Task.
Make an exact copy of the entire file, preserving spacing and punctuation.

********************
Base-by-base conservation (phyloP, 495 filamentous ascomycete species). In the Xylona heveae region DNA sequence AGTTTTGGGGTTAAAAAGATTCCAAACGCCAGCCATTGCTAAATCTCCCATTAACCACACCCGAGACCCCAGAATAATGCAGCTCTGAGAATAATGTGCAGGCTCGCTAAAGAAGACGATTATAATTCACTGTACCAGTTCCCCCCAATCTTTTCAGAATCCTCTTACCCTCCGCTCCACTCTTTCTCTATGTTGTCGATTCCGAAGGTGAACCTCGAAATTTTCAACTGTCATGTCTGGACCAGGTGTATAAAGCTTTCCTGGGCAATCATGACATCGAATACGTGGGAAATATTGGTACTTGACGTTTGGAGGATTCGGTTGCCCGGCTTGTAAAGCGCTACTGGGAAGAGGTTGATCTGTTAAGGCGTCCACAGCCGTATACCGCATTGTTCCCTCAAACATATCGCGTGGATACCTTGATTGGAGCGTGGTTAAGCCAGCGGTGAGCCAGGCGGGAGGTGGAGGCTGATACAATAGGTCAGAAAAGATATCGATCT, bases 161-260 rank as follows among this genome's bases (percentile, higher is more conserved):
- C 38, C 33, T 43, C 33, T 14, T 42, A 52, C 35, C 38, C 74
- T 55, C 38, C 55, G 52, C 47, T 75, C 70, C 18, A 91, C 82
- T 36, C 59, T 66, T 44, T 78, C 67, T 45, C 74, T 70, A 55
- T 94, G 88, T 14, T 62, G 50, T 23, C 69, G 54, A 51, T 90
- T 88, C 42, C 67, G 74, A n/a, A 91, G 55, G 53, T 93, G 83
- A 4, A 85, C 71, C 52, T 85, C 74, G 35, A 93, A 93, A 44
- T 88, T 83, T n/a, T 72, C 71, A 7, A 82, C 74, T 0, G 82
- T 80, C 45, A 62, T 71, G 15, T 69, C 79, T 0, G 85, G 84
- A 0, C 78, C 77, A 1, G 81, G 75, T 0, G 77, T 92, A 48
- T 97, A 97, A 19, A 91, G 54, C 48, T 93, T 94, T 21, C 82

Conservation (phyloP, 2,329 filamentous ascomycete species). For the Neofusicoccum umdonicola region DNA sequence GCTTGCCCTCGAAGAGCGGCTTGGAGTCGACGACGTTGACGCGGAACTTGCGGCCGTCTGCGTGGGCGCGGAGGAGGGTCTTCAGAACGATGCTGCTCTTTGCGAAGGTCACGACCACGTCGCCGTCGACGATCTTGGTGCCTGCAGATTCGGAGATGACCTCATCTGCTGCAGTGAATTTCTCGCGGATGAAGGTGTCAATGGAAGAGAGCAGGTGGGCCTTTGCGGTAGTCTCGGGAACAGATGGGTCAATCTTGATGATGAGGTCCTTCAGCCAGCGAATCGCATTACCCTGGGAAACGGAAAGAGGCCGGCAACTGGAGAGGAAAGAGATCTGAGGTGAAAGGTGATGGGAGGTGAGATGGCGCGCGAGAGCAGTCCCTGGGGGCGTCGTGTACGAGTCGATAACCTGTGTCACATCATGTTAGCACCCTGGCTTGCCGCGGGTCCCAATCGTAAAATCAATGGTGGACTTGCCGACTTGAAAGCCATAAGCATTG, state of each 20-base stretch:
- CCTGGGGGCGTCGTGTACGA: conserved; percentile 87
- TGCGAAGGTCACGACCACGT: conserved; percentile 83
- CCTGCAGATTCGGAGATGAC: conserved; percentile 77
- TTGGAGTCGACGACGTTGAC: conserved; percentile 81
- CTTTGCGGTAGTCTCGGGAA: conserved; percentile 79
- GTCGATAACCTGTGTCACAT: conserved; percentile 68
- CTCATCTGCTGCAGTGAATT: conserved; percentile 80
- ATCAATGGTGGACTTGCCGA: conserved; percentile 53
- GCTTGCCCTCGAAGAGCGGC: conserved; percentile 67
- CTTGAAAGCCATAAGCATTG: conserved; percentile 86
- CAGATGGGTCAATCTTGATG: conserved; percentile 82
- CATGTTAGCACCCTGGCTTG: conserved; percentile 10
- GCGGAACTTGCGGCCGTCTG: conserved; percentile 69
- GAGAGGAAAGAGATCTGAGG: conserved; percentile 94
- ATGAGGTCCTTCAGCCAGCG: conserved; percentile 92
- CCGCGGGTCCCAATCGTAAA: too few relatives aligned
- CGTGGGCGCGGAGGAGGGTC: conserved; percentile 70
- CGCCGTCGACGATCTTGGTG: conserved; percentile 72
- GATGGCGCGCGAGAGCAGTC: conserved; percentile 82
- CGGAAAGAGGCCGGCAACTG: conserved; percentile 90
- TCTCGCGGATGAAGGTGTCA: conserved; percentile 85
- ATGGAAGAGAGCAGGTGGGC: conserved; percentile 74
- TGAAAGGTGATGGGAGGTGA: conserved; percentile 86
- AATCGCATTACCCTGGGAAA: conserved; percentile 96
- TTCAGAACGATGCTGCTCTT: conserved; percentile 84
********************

Base-by-base conservation (phyloP, 495 filamentous ascomycete species). In the Xylona heveae region DNA sequence AGTTTTGGGGTTAAAAAGATTCCAAACGCCAGCCATTGCTAAATCTCCCATTAACCACACCCGAGACCCCAGAATAATGCAGCTCTGAGAATAATGTGCAGGCTCGCTAAAGAAGACGATTATAATTCACTGTACCAGTTCCCCCCAATCTTTTCAGAATCCTCTTACCCTCCGCTCCACTCTTTCTCTATGTTGTCGATTCCGAAGGTGAACCTCGAAATTTTCAACTGTCATGTCTGGACCAGGTGTATAAAGCTTTCCTGGGCAATCATGACATCGAATACGTGGGAAATATTGGTACTTGACGTTTGGAGGATTCGGTTGCCCGGCTTGTAAAGCGCTACTGGGAAGAGGTTGATCTGTTAAGGCGTCCACAGCCGTATACCGCATTGTTCCCTCAAACATATCGCGTGGATACCTTGATTGGAGCGTGGTTAAGCCAGCGGTGAGCCAGGCGGGAGGTGGAGGCTGATACAATAGGTCAGAAAAGATATCGATCT, bases 161-260 rank as follows among this genome's bases (percentile, higher is more conserved):
- C 38, C 33, T 43, C 33, T 14, T 42, A 52, C 35, C 38, C 74
- T 55, C 38, C 55, G 52, C 47, T 75, C 70, C 18, A 91, C 82
- T 36, C 59, T 66, T 44, T 78, C 67, T 45, C 74, T 70, A 55
- T 94, G 88, T 14, T 62, G 50, T 23, C 69, G 54, A 51, T 90
- T 88, C 42, C 67, G 74, A n/a, A 91, G 55, G 53, T 93, G 83
- A 4, A 85, C 71, C 52, T 85, C 74, G 35, A 93, A 93, A 44
- T 88, T 83, T n/a, T 72, C 71, A 7, A 82, C 74, T 0, G 82
- T 80, C 45, A 62, T 71, G 15, T 69, C 79, T 0, G 85, G 84
- A 0, C 78, C 77, A 1, G 81, G 75, T 0, G 77, T 92, A 48
- T 97, A 97, A 19, A 91, G 54, C 48, T 93, T 94, T 21, C 82

Conservation (phyloP, 2,329 filamentous ascomycete species). For the Neofusicoccum umdonicola region DNA sequence GCTTGCCCTCGAAGAGCGGCTTGGAGTCGACGACGTTGACGCGGAACTTGCGGCCGTCTGCGTGGGCGCGGAGGAGGGTCTTCAGAACGATGCTGCTCTTTGCGAAGGTCACGACCACGTCGCCGTCGACGATCTTGGTGCCTGCAGATTCGGAGATGACCTCATCTGCTGCAGTGAATTTCTCGCGGATGAAGGTGTCAATGGAAGAGAGCAGGTGGGCCTTTGCGGTAGTCTCGGGAACAGATGGGTCAATCTTGATGATGAGGTCCTTCAGCCAGCGAATCGCATTACCCTGGGAAACGGAAAGAGGCCGGCAACTGGAGAGGAAAGAGATCTGAGGTGAAAGGTGATGGGAGGTGAGATGGCGCGCGAGAGCAGTCCCTGGGGGCGTCGTGTACGAGTCGATAACCTGTGTCACATCATGTTAGCACCCTGGCTTGCCGCGGGTCCCAATCGTAAAATCAATGGTGGACTTGCCGACTTGAAAGCCATAAGCATTG, state of each 20-base stretch:
- CCTGGGGGCGTCGTGTACGA: conserved; percentile 87
- TGCGAAGGTCACGACCACGT: conserved; percentile 83
- CCTGCAGATTCGGAGATGAC: conserved; percentile 77
- TTGGAGTCGACGACGTTGAC: conserved; percentile 81
- CTTTGCGGTAGTCTCGGGAA: conserved; percentile 79
- GTCGATAACCTGTGTCACAT: conserved; percentile 68
- CTCATCTGCTGCAGTGAATT: conserved; percentile 80
- ATCAATGGTGGACTTGCCGA: conserved; percentile 53
- GCTTGCCCTCGAAGAGCGGC: conserved; percentile 67
- CTTGAAAGCCATAAGCATTG: conserved; percentile 86
- CAGATGGGTCAATCTTGATG: conserved; percentile 82
- CATGTTAGCACCCTGGCTTG: conserved; percentile 10
- GCGGAACTTGCGGCCGTCTG: conserved; percentile 69
- GAGAGGAAAGAGATCTGAGG: conserved; percentile 94
- ATGAGGTCCTTCAGCCAGCG: conserved; percentile 92
- CCGCGGGTCCCAATCGTAAA: too few relatives aligned
- CGTGGGCGCGGAGGAGGGTC: conserved; percentile 70
- CGCCGTCGACGATCTTGGTG: conserved; percentile 72
- GATGGCGCGCGAGAGCAGTC: conserved; percentile 82
- CGGAAAGAGGCCGGCAACTG: conserved; percentile 90
- TCTCGCGGATGAAGGTGTCA: conserved; percentile 85
- ATGGAAGAGAGCAGGTGGGC: conserved; percentile 74
- TGAAAGGTGATGGGAGGTGA: conserved; percentile 86
- AATCGCATTACCCTGGGAAA: conserved; percentile 96
- TTCAGAACGATGCTGCTCTT: conserved; percentile 84